Week three of National Breastfeeding Month #NBM18 is upon us! The United States Breastfeeding Committee (USBC) has declared this week Call to Action– Answering the Call: Everyone can help make breastfeeding easier.
Robert Alexander Lee’s, MA span of work, since the time he was a young boy to his advocacy work today, exemplifies how breastfeeding transcends discipline, age, gender, all categories in fact.
Lee is a former Baltimore Public School teacher currently working with ADK Strategy Group and WIC to expand breastfeeding initiatives and the organic proposition in the WIC food package.
The youngest of six, Lee remembers a childhood filled with caregiving duties.
“The first diaper I changed was when I was 11 years old,” he recalls. “It was one of those cloth diapers with the safety pins.”
From that point on, Lee was very involved in his niece and nephews’ lives.
When he was 18, his sister gave birth to twins, one of whom had special medical needs. While his sister spent time in the hospital, Lee stepped up to help take care of the other twin.
Later, Lee went to college with the intention of becoming a lawyer but found himself advocating for children as a public school teacher. Eventually this work led into his involvement with the National WIC Association where his trailblazing efforts helped bring fathers into the breastfeeding conversation.
During this time, Lee networked with Muswamba Mwamba, MS, MPH, IBCLC, RLC, former City of Dallas WIC Peer Dads Program Coordinator. Lee, Mwamba and other colleagues aspire to form a national men’s breastfeeding coalition in hopes to normalize breastfeeding and support women’s health.
Efforts to engage fathers and other male support people in meaningful conversations around women’s health have great impact, Lee says.
He recalls an encounter at the grocery store while wearing a breastfeeding t-shirt. A young male cashier laughed at the utterance of ‘breastfeeding’ displayed across his garment. Lee questioned his reaction and started a conversation about how babies are fed.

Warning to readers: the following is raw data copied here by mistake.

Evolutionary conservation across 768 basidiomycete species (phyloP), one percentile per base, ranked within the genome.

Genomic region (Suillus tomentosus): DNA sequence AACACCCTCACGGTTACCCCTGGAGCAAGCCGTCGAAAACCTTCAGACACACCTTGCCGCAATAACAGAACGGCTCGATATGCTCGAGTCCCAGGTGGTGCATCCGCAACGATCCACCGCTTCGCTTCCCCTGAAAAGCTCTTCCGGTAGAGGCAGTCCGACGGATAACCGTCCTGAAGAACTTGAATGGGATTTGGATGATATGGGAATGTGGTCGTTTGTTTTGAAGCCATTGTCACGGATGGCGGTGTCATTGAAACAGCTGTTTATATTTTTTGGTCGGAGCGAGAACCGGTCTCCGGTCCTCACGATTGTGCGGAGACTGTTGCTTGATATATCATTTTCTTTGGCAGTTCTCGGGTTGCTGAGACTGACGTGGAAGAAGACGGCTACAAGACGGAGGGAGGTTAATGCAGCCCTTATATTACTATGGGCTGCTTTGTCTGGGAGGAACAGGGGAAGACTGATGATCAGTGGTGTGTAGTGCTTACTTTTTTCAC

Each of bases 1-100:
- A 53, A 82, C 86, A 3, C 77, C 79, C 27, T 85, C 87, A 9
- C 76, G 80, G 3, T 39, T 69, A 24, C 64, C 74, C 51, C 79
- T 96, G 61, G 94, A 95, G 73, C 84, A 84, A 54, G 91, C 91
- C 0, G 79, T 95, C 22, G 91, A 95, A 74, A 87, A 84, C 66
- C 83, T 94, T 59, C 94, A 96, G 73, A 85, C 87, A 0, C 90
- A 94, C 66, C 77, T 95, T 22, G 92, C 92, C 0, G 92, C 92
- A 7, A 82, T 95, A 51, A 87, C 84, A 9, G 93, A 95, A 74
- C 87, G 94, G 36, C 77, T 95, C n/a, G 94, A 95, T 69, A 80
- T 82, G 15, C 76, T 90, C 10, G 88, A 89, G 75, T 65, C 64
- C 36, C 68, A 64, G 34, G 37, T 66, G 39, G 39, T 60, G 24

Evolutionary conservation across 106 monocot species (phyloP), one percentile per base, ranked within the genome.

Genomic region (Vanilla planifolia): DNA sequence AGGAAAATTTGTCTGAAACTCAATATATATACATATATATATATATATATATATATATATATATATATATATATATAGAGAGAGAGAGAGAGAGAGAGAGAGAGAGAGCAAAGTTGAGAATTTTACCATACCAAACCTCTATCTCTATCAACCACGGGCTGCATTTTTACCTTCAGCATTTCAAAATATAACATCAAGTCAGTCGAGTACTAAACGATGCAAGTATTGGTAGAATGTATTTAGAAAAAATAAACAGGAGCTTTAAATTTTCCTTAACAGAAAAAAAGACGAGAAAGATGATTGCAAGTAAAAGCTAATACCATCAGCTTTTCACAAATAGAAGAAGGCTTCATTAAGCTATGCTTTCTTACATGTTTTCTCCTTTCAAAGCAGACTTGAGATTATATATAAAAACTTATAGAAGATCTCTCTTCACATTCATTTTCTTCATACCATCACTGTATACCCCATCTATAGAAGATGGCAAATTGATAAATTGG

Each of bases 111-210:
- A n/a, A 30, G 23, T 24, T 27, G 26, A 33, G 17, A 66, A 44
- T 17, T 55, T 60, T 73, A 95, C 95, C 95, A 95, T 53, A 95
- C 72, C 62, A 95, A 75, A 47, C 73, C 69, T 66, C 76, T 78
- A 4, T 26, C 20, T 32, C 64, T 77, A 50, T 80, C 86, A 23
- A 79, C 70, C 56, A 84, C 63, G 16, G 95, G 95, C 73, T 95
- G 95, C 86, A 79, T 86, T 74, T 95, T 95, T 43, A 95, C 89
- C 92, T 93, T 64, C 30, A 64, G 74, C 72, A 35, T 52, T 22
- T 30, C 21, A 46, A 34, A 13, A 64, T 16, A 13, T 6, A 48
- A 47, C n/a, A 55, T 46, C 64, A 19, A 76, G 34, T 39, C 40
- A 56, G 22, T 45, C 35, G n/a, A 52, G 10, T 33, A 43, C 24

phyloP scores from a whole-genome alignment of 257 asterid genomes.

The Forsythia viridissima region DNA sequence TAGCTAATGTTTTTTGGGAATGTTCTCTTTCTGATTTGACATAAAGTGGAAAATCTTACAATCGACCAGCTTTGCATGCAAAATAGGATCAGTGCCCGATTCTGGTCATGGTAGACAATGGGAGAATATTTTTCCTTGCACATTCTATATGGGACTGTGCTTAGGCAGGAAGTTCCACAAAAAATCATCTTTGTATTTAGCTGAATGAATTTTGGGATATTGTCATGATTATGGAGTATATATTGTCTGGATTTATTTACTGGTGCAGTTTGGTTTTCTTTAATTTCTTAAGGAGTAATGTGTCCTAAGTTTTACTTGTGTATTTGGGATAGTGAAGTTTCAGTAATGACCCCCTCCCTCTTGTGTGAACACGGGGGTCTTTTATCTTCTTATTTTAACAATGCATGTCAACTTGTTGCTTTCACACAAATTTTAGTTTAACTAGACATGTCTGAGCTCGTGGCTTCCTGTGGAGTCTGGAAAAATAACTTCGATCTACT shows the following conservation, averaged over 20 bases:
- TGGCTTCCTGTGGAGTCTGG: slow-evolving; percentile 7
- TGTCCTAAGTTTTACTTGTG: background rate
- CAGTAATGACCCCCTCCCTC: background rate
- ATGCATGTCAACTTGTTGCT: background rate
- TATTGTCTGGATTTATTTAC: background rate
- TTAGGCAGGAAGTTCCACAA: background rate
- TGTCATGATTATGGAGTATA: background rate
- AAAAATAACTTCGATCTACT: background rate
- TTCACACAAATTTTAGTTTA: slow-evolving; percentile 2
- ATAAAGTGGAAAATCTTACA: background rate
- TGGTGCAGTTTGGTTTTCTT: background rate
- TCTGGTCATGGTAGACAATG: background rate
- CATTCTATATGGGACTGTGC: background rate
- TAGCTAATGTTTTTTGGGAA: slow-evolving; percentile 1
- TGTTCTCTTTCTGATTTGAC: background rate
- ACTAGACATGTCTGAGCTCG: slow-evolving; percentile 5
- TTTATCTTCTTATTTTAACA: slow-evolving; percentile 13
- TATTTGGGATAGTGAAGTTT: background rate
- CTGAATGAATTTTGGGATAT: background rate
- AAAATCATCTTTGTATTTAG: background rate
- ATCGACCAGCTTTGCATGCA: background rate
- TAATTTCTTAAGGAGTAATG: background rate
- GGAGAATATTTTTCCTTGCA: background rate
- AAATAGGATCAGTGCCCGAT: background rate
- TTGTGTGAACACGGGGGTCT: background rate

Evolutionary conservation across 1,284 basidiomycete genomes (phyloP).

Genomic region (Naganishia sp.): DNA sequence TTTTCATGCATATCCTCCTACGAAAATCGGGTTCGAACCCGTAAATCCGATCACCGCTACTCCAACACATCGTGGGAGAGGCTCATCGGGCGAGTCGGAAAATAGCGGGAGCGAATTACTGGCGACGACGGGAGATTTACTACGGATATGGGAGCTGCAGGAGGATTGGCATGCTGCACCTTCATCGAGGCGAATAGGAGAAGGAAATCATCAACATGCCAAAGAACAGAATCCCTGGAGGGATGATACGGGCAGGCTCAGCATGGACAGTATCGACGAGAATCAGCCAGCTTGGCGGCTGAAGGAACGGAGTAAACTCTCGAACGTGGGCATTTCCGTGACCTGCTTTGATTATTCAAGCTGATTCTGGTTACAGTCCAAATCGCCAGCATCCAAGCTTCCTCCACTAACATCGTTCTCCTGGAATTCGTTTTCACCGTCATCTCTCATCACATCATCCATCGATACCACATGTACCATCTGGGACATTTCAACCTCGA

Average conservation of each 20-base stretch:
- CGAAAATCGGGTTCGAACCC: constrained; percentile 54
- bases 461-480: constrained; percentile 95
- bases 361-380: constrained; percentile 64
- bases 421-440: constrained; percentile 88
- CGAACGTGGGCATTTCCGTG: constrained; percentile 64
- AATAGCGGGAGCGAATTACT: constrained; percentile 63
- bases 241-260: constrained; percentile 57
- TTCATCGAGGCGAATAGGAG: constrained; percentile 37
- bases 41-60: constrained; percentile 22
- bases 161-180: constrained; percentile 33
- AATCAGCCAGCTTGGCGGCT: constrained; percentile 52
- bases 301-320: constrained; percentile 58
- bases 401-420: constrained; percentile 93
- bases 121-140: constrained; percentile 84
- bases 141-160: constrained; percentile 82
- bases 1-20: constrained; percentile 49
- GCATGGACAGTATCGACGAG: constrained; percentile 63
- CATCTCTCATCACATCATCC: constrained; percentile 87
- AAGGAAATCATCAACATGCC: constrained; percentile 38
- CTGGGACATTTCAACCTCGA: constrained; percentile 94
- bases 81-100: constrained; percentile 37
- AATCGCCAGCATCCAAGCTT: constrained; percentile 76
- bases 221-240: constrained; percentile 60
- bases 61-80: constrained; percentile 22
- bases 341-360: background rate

“When those conversations become as fluid as who won the Super Bowl, it brings a level of normalcy [to breastfeeding],” Lee explains.
Through this progression, conversations around policy become easier too.
“Once you have men in the political spectrum speaking alongside women, that’s when the whole change shifts,” he goes on. “It’s no longer the [sole] responsibility of the mother.”
Alongside fathers’ involvement, Lee advocates for sparking intergenerational conversations and aligning with parallel causes like breast cancer awareness and environmental advocacy.
“Move beyond the frame,” he says. “Always stand in your vision; always change things up.”
Reflecting on his journey through maternal child health advocacy, Lee says: “I didn’t know breastfeeding had a purpose in my life. This advocacy… it’s not work for me. I’m always smiling.”
He says working with this community of champions has given him the opportunity to become a better man, to have more empathy and become more ambidextrous with his thinking.
Nodding to an Oriah Mountain Dreamer poem, Invitation, Lee further celebrates his fortune.
“I am so honored and privileged especially that the women in this community have allowed me to be a brother to them; that they have allowed me into such a personal and private space,” he begins. “I take that privilege with the most humility and respect. My goal is to always work with men and little boys so they can learn to respect and honor women.”
Lee recently participated in a breastfeeding walk with the Bedford-Stuyvesant WIC Program. Find that story here.
He will present Mother’s Baby, Father’s Maybe? Honoring the Role Men Play in Breastfeeding Support and Promotion at the 25th Annual International Breastfeeding Conference in January 2019.